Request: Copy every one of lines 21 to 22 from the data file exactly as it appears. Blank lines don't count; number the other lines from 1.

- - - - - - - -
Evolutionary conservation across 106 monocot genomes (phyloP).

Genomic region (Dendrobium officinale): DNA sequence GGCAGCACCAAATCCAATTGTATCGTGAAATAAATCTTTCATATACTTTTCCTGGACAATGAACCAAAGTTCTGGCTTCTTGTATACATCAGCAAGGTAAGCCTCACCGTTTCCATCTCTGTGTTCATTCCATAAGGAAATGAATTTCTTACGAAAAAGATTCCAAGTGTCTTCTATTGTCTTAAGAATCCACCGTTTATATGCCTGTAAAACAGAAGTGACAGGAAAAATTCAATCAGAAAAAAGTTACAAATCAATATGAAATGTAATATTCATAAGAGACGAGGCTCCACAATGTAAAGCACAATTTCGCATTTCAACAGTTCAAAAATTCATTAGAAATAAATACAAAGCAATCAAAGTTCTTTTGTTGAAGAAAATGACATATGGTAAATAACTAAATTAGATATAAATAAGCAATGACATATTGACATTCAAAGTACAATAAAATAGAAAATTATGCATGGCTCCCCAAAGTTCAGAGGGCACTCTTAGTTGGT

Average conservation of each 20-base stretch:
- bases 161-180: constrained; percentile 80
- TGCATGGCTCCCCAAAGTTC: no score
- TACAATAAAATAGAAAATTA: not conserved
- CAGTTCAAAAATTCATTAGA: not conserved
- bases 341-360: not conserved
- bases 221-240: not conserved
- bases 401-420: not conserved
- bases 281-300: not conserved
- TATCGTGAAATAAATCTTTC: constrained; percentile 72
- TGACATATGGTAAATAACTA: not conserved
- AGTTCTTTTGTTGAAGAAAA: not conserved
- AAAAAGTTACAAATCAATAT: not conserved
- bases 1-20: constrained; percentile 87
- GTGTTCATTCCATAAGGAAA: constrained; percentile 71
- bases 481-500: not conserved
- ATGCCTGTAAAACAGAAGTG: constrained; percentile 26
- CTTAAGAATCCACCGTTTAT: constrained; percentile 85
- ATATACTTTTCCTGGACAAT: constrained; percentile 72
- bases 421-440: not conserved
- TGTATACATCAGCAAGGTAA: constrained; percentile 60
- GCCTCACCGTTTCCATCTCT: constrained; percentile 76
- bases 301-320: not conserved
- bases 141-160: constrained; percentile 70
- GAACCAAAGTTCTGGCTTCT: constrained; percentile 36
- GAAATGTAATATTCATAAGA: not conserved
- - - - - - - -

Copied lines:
- ATATACTTTTCCTGGACAAT: constrained; percentile 72
- bases 421-440: not conserved